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Botswana Alcohol Aids Project

A Killer of Dreams

Alcohol and HIV/AIDS
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October 4, 2003
Killer of Dreams

WAMHLANGA, South Africa

One of the great mysteries to me about AIDS in Africa has been this: Why do people not take precautions during sex even when they see friends and relatives dying?

It's easy for Westerners to say that widespread promiscuity is the root of the AIDS problem in Africa, where the virus is transmitted mainly by heterosexual contact. And there's definitely something to that. But the reasons for reckless promiscuity go beyond hormones, and I came to understood them better near this town of KwaMhlanga in the northeastern part of South Africa, in the tin shack where Gertrude Tobela frets about her teenage daughter.

Ms. Tobela, 34, slim and quick to smile and now to cry is the first in her family to graduate from elementary school, high school or college. Two years ago, she was at the top of her world, preparing to graduate from the university, have her second child and join the middle class.

Now she is another African widow, poor, dying and heartbroken because she cannot protect her children from the same fate. She is but one of 30 million Africans with H.I.V./AIDS (24 will die of it while you're reading this column), but her tale underscores how H.I.V. in Africa is not just a virus but also a self-replicating cycle of AIDS, poverty and hopelessness.

Ms. Tobela's world began to collapse when her husband, Simon, an electrician, was found to have AIDS. Then she tested positive for H.I.V., apparently after getting it from him. And her newborn son, Victor, turned out to have caught the virus from her.

Her husband died last year, and she is now too sick to hold a job. She survives on $22.50 a month in government child support and spends her time wondering about who should raise Victor after her death. "I think maybe if I die first, before him, then maybe my mother can take Victor," she says, her voice catching.

Ms. Tobela seems typical of Africa's AIDS victims. In Africa, 58 percent of H.I.V. carriers are female, and among teenagers with H.I.V., more than 75 percent are girls. This is largely because of an explosion in quasi prostitution between young girls and older men.

"It's not just promiscuity," said Blanche Pitt, director of the South Africa office of the African Medical and Research Foundation. "It's poverty. It's desperation."

As young women become infected, so do their babies. One-fifth of pregnant women in southern Africa have H.I.V., and worldwide, 800,000 babies a year get H.I.V. from their mothers.

Ms. Tobela managed to talk in a composed way about her death and Victor's. But she broke down when I asked about her 14-year-old daughter, Thabang (she has a different surname, which I'll keep to myself). "My daughter left me because she wants liberty," Ms. Tobela said, weeping. "She is so sexually active, and she stays in bars and rental rooms."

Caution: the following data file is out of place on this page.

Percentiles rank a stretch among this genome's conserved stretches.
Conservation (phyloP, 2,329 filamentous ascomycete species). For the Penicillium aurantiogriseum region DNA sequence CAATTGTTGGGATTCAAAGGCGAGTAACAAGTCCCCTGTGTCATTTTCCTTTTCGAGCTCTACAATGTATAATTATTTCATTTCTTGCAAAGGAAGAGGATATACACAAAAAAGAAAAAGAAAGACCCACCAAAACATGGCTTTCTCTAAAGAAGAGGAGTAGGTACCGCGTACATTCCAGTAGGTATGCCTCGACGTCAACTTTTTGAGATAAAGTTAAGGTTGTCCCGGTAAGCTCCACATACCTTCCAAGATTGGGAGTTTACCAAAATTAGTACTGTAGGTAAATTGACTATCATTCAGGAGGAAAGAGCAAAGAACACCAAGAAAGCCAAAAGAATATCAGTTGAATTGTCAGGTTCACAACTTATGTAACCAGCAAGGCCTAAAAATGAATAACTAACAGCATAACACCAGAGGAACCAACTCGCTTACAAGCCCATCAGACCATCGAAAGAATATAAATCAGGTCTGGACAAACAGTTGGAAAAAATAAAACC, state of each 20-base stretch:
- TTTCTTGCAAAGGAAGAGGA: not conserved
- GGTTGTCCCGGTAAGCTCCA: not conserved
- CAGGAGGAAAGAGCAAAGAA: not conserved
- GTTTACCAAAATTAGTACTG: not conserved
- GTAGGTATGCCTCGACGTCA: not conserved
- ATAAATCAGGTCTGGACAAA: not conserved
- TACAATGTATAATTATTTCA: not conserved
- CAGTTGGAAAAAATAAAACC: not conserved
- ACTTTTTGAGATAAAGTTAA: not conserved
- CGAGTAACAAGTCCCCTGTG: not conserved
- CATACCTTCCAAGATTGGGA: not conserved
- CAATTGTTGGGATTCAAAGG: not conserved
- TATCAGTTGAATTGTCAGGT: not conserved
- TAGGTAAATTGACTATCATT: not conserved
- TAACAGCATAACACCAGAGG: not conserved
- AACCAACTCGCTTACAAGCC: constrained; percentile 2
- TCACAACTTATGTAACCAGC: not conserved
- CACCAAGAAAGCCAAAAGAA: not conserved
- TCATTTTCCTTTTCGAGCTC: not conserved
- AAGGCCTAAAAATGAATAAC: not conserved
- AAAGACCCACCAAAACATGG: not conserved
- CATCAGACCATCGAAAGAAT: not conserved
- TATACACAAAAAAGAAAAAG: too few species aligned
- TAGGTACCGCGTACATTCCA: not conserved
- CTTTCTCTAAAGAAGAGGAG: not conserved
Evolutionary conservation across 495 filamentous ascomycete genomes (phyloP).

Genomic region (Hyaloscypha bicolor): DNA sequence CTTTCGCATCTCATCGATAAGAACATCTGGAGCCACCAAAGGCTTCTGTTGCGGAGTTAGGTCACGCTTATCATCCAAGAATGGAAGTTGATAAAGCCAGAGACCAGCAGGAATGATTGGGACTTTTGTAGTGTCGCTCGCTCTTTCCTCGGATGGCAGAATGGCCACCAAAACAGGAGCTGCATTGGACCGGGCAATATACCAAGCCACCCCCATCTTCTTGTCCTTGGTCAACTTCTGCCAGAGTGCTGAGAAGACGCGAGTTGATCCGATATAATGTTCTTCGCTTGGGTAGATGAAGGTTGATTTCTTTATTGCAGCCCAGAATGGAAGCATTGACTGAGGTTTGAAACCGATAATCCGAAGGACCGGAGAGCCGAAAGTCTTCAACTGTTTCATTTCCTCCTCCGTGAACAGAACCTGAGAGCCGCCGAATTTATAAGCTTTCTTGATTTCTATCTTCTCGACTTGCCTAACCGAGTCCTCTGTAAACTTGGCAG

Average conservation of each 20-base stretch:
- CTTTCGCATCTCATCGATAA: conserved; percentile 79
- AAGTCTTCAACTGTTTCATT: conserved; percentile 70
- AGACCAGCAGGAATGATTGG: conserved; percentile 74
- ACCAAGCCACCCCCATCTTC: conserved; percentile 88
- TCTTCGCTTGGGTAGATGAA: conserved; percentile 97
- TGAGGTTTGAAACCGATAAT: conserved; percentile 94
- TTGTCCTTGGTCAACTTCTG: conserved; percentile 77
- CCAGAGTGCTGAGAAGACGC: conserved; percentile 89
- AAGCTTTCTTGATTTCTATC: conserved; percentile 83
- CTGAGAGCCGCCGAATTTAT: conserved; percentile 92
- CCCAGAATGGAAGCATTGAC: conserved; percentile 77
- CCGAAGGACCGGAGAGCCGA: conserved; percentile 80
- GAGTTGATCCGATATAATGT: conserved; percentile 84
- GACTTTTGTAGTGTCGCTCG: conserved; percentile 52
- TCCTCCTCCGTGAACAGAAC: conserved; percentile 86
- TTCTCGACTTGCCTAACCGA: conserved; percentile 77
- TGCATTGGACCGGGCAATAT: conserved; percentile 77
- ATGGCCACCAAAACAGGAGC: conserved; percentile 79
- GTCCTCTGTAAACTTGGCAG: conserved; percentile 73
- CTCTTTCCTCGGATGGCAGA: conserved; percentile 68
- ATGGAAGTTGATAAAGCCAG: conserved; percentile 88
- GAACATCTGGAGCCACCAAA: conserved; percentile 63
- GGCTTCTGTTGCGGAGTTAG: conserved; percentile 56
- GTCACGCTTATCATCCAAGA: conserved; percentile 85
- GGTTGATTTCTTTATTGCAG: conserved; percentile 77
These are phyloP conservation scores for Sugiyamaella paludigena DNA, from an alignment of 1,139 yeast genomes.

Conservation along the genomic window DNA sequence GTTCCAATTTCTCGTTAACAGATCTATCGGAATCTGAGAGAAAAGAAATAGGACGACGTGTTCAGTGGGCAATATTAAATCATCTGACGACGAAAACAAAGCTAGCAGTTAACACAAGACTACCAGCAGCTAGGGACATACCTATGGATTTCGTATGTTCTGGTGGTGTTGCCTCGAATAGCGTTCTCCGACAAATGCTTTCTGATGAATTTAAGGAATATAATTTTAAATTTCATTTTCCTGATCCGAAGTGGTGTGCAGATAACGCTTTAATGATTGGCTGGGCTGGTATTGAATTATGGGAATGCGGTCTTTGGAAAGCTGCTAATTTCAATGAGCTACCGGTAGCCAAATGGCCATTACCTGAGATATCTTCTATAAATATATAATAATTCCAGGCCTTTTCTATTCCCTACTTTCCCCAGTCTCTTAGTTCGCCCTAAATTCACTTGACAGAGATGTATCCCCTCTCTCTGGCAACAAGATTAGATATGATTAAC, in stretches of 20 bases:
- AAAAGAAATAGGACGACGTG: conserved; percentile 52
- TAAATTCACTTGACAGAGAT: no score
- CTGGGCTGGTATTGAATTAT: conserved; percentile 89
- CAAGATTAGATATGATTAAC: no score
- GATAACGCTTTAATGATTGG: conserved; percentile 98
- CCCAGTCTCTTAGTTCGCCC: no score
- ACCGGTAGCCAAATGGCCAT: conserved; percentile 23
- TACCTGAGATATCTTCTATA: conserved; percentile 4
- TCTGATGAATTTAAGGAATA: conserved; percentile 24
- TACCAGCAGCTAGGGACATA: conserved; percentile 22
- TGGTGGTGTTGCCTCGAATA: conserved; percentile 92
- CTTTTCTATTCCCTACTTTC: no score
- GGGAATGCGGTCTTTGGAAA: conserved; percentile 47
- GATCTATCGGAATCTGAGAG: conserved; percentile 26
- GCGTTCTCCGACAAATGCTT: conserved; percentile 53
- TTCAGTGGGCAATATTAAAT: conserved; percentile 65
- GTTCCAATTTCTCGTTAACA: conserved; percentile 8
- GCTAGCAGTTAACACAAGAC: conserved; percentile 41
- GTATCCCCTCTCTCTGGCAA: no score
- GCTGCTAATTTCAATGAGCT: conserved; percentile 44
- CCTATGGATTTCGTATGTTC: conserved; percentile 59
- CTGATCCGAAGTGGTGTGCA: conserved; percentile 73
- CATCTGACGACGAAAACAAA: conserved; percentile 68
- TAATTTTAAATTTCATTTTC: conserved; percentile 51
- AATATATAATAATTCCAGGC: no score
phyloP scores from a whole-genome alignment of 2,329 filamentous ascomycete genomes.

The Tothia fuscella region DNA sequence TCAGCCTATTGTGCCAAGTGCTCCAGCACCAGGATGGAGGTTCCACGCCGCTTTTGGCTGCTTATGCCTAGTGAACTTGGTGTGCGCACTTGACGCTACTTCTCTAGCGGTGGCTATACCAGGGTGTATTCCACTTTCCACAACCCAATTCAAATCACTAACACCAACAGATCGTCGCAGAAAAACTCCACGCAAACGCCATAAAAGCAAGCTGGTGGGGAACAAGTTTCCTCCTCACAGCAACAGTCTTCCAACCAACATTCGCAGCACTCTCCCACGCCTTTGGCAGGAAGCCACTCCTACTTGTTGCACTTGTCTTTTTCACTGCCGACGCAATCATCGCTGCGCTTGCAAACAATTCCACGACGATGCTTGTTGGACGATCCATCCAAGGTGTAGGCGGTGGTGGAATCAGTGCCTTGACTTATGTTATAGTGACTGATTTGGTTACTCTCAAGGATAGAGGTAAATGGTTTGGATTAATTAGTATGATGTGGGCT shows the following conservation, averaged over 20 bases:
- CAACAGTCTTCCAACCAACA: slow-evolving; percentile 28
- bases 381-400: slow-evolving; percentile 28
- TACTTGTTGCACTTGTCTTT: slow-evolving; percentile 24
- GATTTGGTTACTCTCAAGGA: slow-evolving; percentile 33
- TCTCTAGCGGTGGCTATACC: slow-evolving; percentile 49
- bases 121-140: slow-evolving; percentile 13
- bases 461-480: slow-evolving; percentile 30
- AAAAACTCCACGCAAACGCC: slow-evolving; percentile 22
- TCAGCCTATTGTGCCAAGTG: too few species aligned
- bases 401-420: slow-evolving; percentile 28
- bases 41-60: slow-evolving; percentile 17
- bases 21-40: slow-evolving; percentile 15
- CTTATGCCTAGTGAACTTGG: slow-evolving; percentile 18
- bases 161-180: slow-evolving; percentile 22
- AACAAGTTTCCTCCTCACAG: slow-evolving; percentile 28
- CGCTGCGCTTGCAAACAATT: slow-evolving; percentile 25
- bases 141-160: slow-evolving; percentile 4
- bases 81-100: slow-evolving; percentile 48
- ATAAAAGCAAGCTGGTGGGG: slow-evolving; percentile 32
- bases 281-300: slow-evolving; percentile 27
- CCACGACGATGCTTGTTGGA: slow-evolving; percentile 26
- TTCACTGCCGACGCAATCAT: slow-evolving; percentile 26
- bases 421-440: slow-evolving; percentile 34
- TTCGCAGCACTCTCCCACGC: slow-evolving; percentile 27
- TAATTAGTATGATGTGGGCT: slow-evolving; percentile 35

It began in June, when Thabang began coming home late. Ms. Tobela screamed at her and then beat her, but it did no good. The girl ran off to live with her grandmother, but then stayed away for days at a time. After the grandmother beat Thabang as well, she ran away again.

I searched the town for Thabang, and finally found her at a relative's house. She is very pretty, with a fondness for makeup, well spoken and smart. I told her that her mom scolded her only because she loved her. Thabang began to cry. "She doesn't love me," she said fiercely. "If she did, she would talk to me instead of beating me. She wouldn't say these things about me. She would accept my friends." Thabang insisted that while her friends slept with men for cash or gifts, she did not.

Why would girls who have seen what AIDS can do commit suicide by sex? Part of the answer is that the disease carries a mechanism for perpetuating itself: it first devastates families financially and emotionally, then leaves adults unable to mind their children, and finally breeds crippling despair. Death, poverty and hopelessness so suffuse Ms. Tobela's tin shack that I can imagine them impelling a mixed-up 14-year-old girl into the arms of older men for a few coins.

When a girl's mother and brother are dying, when a family's middle-class dreams collapse in a ramshackle hut, when there isn't enough money to pay for Victor's visits to the doctor, when a girl's world is shattering in slow motion she doesn't know what to live for.

And so AIDS insinuates itself into the next generation.

Youth, Alcohol and HIV


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